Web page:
Detecting the defect
With the constant development of new state-of-the-art microscopy techniques, the quantitative analysis of image data is becoming increasingly important for researchers in the life sciences. For the description of directed objects and processes like cell elongation or the structure of the cytoskeleton, physicists use orientation fields. Such fields describe for example the orientation of cytoskeletal fibers. As motor proteins “walk” along the cytoskeleton and generate force, the orientation field informs researchers on the forces acting in the biological tissue they observe under their microscopes. Topological defects are special points in orientation fields, where the field has a kind of “jump”. One can say, the orientation field rotates around a topological defect such that it attains all possible directions in the vicinity of the defect. The order in which the rotation happens and the number of full rotations (called topological charge) are used to identify topological defects in data.
Topological defects are deeply linked to shape and curvature. They are used to characterize cell stress and predict the locations where a flat sheet of cells will buckle or extrude a cell. So far, it wasn’t known, to what extent topological defects identified in noisy data are actually describing the reality or just mirror the amount of noise in the data. In other words, the question was how much can you trust topological defects identified in data? Researchers in the group of Ivo Sbalzarini, group leader at the MPI-CBG and the Center for Systems Biology Dresden (CSBD), and professor of Scientific Computing for Systems Biology at the TU Dresden, have now developed a new mathematical answer to this question and published their findings in Physical Review E.
Karl Hoffmann, a final-year Predoc in Ivo’s group and first author of the paper explains, “When studying noisy Drosophila (fruit fly) microscopy images, I realized that we have to refine our question first. We then focused on quantifying by how much the orientation field can change without an alteration of the topological defects observed. In other words, at which point does the topological defect switch when the image contains noise or due to the temporal evolution of the tissue?” The mathematician continues, “Then, I looked at the orientation differences between any two pixels in my image data, and how they build up to indicate a topological defect (or none). With our method, scientists can now quantify the reliability of detected defects, filter spurious ones from the data, and predict from a static image the possible dynamics of topological defects like motion or two of them merging and disappearing.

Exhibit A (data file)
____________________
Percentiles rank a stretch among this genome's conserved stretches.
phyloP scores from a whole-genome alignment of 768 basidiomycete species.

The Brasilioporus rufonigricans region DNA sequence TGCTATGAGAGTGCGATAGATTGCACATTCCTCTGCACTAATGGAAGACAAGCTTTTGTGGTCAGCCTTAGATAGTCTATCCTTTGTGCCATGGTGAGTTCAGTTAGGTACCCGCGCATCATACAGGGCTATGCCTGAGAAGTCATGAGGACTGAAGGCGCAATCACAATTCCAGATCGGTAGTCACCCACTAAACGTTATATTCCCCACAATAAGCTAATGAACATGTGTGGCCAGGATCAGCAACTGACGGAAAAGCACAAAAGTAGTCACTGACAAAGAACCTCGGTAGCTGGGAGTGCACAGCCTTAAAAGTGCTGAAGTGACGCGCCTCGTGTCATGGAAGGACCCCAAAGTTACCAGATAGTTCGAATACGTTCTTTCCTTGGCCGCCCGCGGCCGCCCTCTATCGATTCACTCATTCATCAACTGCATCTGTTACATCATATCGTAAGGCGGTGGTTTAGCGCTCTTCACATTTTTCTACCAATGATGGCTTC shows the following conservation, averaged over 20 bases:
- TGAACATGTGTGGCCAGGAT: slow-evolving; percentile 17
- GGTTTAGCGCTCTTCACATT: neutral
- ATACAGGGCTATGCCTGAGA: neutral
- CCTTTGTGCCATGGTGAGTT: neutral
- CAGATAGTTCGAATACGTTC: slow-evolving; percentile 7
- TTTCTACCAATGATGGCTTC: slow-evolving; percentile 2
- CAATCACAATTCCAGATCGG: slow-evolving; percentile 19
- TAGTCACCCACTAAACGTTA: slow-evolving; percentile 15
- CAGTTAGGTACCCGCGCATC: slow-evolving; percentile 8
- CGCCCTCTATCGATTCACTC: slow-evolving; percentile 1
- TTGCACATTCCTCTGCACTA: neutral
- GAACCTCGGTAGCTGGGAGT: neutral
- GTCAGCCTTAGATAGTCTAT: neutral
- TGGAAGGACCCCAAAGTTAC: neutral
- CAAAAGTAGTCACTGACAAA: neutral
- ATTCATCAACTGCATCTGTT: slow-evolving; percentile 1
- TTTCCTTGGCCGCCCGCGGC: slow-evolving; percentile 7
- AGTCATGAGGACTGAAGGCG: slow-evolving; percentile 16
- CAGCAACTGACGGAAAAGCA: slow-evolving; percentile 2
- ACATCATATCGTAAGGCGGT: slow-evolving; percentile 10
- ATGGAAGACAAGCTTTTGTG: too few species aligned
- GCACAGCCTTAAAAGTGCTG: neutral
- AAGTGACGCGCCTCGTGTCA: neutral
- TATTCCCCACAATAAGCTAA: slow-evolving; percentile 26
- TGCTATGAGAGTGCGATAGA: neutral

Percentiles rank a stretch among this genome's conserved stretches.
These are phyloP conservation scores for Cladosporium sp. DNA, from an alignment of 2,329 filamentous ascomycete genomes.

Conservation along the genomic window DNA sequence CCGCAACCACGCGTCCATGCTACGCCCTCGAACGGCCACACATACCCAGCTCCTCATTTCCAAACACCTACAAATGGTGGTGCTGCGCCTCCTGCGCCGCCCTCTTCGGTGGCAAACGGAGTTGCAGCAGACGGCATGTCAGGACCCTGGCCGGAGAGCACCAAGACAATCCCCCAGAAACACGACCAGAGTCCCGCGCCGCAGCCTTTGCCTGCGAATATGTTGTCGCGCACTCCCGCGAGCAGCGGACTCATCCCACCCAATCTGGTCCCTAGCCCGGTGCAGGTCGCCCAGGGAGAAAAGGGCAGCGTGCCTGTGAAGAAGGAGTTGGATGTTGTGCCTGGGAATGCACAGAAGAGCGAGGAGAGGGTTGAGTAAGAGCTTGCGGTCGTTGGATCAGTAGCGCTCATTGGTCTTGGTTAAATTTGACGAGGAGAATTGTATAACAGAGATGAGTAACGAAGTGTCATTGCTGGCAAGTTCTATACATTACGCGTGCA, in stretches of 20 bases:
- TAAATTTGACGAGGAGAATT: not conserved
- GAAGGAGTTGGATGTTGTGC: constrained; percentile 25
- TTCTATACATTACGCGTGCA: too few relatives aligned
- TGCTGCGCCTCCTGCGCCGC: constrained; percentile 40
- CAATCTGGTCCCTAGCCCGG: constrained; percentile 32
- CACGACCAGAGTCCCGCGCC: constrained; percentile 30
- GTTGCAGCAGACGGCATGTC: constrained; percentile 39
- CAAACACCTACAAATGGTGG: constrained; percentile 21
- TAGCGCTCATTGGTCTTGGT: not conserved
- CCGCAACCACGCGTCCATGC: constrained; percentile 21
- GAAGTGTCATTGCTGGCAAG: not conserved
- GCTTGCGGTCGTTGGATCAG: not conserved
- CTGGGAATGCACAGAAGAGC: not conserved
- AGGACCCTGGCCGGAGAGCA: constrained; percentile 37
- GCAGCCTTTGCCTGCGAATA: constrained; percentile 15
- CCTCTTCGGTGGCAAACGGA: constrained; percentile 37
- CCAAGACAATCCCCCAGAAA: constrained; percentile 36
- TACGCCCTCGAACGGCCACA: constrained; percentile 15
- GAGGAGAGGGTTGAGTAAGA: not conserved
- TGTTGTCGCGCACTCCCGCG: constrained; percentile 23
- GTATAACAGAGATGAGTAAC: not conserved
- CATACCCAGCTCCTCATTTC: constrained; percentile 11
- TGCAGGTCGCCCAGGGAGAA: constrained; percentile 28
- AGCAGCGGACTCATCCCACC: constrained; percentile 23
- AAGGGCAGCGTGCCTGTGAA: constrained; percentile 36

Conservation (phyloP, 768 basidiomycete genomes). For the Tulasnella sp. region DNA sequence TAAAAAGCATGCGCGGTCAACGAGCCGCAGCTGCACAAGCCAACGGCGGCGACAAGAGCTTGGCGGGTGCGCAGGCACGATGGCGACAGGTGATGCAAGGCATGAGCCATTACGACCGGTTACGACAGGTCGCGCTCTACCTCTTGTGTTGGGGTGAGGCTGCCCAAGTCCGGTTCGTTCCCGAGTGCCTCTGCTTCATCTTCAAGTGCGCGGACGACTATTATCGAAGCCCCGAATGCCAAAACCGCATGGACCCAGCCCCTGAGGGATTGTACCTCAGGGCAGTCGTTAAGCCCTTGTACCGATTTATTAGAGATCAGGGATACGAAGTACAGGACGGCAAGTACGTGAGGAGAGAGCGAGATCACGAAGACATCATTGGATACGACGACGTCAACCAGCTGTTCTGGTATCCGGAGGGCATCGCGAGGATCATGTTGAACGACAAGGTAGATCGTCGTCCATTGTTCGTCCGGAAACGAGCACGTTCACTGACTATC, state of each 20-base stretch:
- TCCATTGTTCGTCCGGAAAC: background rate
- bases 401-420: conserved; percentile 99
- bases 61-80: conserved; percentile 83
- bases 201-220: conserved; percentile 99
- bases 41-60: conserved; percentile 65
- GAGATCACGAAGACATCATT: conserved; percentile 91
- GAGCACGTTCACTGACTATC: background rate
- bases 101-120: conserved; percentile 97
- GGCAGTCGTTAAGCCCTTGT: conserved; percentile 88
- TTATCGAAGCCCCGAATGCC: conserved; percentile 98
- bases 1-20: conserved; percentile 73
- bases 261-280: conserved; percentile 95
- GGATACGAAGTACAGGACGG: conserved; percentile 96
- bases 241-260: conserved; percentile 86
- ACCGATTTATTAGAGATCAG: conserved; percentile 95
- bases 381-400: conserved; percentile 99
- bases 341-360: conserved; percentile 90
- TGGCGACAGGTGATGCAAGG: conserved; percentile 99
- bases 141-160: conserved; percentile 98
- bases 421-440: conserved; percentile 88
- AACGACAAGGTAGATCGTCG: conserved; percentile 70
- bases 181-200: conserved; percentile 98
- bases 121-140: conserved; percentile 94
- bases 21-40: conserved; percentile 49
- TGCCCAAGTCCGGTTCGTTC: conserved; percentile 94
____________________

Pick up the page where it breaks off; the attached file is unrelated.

Ivo Sbalzarini adds, “Topological defects are increasingly used by several groups at the CSBD and worldwide as a coarse-grained observable of how biological tissues grow to their final shape, yet so far nothing was known about their robustness. Our result will benefit the analysis of topological defects in microscopy image and simulation data alike. It allows to capture the influence of noise, which is of special importance to biophysical models, and can help us understand fundamental biological questions, for example how robustly the shape and form of a tissue is predetermined by the genes, or how organisms can develop robustly in the face of unpredictable environmental influences and variability between individuals.”
Karl B. Hoffmann and Ivo F. Sbalzarini: "Robustness of topological defects in discrete domains", Phys. Rev. E 103, 012602, published 5 January 2021, DOI:https://doi.org/10.1103/PhysRevE.103.012602